Should any received blessing be perceived as being “less than” based upon its size or stature?

In order to qualify as a blessing,
must something be so large, so grand, so luxurious. . .
that we fall into it as if we were falling onto the softest,
most plush, most decant goose down bedding?

Or

Can something so tiny, so small, so demure,
such that it can be missed by the single blink of an eye,
be considered any less bountiful a blessing because it is just that. . .
small, tiny and perhaps considered minuscule?

Are we conditioned for the great and grand?
Are we perhaps too expectant that our expectations should soar upward to lofty heights,
so much so that we are prone to brush off the small as meaningless and insignificant?
Missing what may be the greatest moment of our day. . .

Every good and perfect gift is from above, coming down from the Father of the heavenly lights, who does not change like shifting shadows. James 1:17

Narcissus and the selfie obsession

“For the most part people are not curious except about themselves.”
John Steinbeck

Narcissus,-c.1597-99-large
(Narcissus by Caravaggio 1597-99 / Galleria Nazionale D’Arte Antica, Rome, Italy)

I just don’t get it.

Were we not taking pictures, those of ourselves, long before the word selfie came into being the most recent phenomenon cultural obsession?
Those good ol days of the Kodak instamatic, with its four part flash cube, clicking away at the important moments of our lives. . .

Excitedly we’d pop out the film role, being careful not to expose it to light, racing it off to the nearest camera shop as we could barely contain our excitement over our soon to be developed pictures.
Only to joyfully retrieve the prints after several days of anxious waiting, marveling at the double exposures, red eyes, and blurry images as being careful not to get sticky fingerprints on the new glossy picture prints.
Were we a bit more cautious as to what we were taking pictures of as we knew that there was a person at the camera shop who would be developing said pictures and we certainly didn’t want him or her to see us in any poor choice of situation—perhaps with the developer acting as both filter and conscience. . .Hummmmmm. . .

But I suppose yes, we have come a long way. . .I just don’t know if its been a very good journey.

And social media, I don’t much get that either. . .

This whole FaceBook, Twitter, Instagram. . .”insta” this and that obsession in this obsessive connect every dot, unabashedly sharing of everything, and sadly I mean everything, with everyone and anyone world of ours. . .
Keeping up with the Joneses has now met the 21st century way.
A virtual brag sheet of trips and activities with the sharing of our intimate and private moments. . .with not only friends and family, but everyone!

Maybe it’s the latest national, no actually global, obsession, of everyone wanting their 15 minutes of fame—with, as we again sadly see, that fame often leading to instant demise. . .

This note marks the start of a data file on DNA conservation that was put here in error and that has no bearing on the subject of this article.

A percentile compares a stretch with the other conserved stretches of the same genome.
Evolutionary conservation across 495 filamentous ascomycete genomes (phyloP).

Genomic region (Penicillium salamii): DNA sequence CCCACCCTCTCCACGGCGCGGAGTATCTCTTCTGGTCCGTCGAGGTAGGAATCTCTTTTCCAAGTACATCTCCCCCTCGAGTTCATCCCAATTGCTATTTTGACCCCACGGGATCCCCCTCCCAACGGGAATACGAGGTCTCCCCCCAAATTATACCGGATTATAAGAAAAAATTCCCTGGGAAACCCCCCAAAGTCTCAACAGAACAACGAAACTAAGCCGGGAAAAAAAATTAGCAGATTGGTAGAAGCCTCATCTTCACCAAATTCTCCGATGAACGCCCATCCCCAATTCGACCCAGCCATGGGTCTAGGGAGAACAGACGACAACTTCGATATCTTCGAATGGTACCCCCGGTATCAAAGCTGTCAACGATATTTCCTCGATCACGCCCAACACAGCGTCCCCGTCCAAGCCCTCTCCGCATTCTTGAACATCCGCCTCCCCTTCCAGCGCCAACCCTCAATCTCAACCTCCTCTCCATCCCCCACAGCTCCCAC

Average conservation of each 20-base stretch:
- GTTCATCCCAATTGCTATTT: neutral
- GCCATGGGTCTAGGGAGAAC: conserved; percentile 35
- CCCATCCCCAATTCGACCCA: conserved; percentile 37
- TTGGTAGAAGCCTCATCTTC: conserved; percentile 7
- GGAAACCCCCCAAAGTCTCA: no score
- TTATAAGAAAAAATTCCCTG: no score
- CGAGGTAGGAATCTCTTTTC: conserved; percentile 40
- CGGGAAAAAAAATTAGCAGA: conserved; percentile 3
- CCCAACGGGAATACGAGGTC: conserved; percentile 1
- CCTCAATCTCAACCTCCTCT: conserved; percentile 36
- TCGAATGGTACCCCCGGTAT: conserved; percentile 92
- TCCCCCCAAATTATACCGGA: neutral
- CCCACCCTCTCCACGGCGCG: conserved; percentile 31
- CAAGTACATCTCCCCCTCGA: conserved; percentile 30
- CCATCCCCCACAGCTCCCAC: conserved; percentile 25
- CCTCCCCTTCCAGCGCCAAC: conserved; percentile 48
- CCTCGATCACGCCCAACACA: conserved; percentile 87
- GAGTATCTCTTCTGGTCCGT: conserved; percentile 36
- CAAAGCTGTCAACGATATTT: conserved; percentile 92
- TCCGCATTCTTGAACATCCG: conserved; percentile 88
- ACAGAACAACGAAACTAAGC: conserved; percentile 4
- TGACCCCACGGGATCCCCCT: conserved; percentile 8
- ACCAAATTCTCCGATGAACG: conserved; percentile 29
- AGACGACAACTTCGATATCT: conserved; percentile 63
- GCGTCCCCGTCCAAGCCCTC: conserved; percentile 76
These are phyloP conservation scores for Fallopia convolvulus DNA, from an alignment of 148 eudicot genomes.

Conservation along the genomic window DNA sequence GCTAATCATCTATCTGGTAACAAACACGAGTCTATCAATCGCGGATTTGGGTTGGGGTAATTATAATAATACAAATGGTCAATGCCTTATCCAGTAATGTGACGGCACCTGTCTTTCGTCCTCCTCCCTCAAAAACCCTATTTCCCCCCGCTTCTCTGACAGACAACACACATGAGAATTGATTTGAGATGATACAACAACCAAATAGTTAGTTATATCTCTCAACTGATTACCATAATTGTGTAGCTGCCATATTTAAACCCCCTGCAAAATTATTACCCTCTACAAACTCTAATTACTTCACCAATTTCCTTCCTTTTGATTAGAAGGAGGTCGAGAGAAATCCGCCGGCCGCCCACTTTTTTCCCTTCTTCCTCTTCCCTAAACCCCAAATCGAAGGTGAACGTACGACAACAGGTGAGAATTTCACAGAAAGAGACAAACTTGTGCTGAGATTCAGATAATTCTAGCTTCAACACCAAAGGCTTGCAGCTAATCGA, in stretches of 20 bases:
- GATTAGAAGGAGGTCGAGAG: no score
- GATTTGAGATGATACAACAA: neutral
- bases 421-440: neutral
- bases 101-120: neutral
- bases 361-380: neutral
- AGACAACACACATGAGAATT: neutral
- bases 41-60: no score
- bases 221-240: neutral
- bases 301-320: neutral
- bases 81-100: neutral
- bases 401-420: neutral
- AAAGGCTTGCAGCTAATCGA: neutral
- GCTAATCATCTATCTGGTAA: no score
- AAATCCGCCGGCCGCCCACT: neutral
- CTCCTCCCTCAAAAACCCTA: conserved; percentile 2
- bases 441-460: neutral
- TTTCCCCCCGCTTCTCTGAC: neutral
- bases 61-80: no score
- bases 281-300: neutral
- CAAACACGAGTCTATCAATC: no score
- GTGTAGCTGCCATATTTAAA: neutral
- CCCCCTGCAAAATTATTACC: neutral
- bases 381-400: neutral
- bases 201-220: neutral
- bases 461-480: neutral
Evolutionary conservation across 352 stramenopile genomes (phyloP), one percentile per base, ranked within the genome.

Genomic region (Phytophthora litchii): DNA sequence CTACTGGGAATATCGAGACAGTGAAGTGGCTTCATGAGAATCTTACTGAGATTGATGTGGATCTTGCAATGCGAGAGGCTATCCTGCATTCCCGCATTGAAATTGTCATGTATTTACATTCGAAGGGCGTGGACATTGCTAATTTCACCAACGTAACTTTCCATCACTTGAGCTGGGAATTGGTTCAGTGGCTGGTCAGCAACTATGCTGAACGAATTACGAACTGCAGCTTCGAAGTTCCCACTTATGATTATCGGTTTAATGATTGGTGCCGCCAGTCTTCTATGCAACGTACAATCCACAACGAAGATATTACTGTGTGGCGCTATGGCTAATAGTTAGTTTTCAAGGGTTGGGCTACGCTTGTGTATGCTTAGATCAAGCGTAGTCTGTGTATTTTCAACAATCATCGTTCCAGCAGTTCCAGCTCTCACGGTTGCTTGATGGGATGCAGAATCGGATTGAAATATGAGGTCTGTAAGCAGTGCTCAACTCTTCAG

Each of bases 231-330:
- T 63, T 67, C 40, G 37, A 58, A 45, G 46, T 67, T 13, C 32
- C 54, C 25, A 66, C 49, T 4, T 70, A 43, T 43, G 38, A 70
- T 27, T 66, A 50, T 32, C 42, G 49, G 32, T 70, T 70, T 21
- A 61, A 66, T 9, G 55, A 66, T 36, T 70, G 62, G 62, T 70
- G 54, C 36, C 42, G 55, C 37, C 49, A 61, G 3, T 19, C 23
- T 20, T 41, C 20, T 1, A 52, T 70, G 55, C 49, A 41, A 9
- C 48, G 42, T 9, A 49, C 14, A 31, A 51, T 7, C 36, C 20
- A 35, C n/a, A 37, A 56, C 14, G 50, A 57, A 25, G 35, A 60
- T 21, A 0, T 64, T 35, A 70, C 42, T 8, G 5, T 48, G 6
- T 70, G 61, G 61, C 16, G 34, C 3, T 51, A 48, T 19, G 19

I know what you’re thinking. . .you’re thinking I’m really showing my age, my ignorance, my uber unclooness. . .
Well I prefer hoping that maybe I just might be simply on a quest for wisdom.

I’ve stated before that I’ve never joined in with the whole FaceBook phenomenon.
I don’t tweet, pin, post, chat and whatever it is that most folks are now doing on this communicative world stage of ours.
Oh I understand the whole “it’s how I stay connected with my family who live so far away” mentality. . .I get that.
I get you want to see pictures of the grandkids. . .share what the kids are up to with a traveling spouse. . .share those treasured family moments with literally the world, I get it. . .I’m just wondering if we haven’t also turned into a culture of. . . what’s the word??. . .oh yeah, creepers or maybe just plain ol voyeurists–as we fill our time by pouring over ours and our neighbor’s, those known and unknown, virtual worlds.

Moms following their kids around cyberly making certain all is on the up and up until the kids “unfriend” them (which is good and all, but maybe policing their allowance of usage with technology would be better serving. . .I know, you’ve got an argument for that. . . as I’m obviously far off the grid here)
And what of the old high school and college flames reconnecting, never mind one or the other may still be married. . . or maybe you’re just trying to rekindle that whole “what was” business only to discover “what was” in now 40 years in the future and we and it has all been changed by time. . .

And yes I get the whole raise the awareness of current issues and crises. . .the promoting of businesses, the whole global drawing attention to the growing list of the lost and hopefully soon to be found. . .yet I fear our obsession is going too far—

And what’s up with this whole “sexting” business?
Where folks sashay out into the world of casual sex in a way that oddly is rationalized off as safe, as in no body is touching anybody and therefore there is really no sex, no potential disease, no true infidelity or premarital sex, so it’s all harmless—no biggie that you’re posting pics of your intimate areas as it were, looking for love or affirmation or whatever it is you’re looking for in all those wrong kind of places. . .only to see those private images go suddenly viral. . .now there’s a sticky wicket—and then that leads us to the growing sickness with cyber porn, child predators as we open an entire world of technology darkness. . .lets not even talk about cyber stealing. . .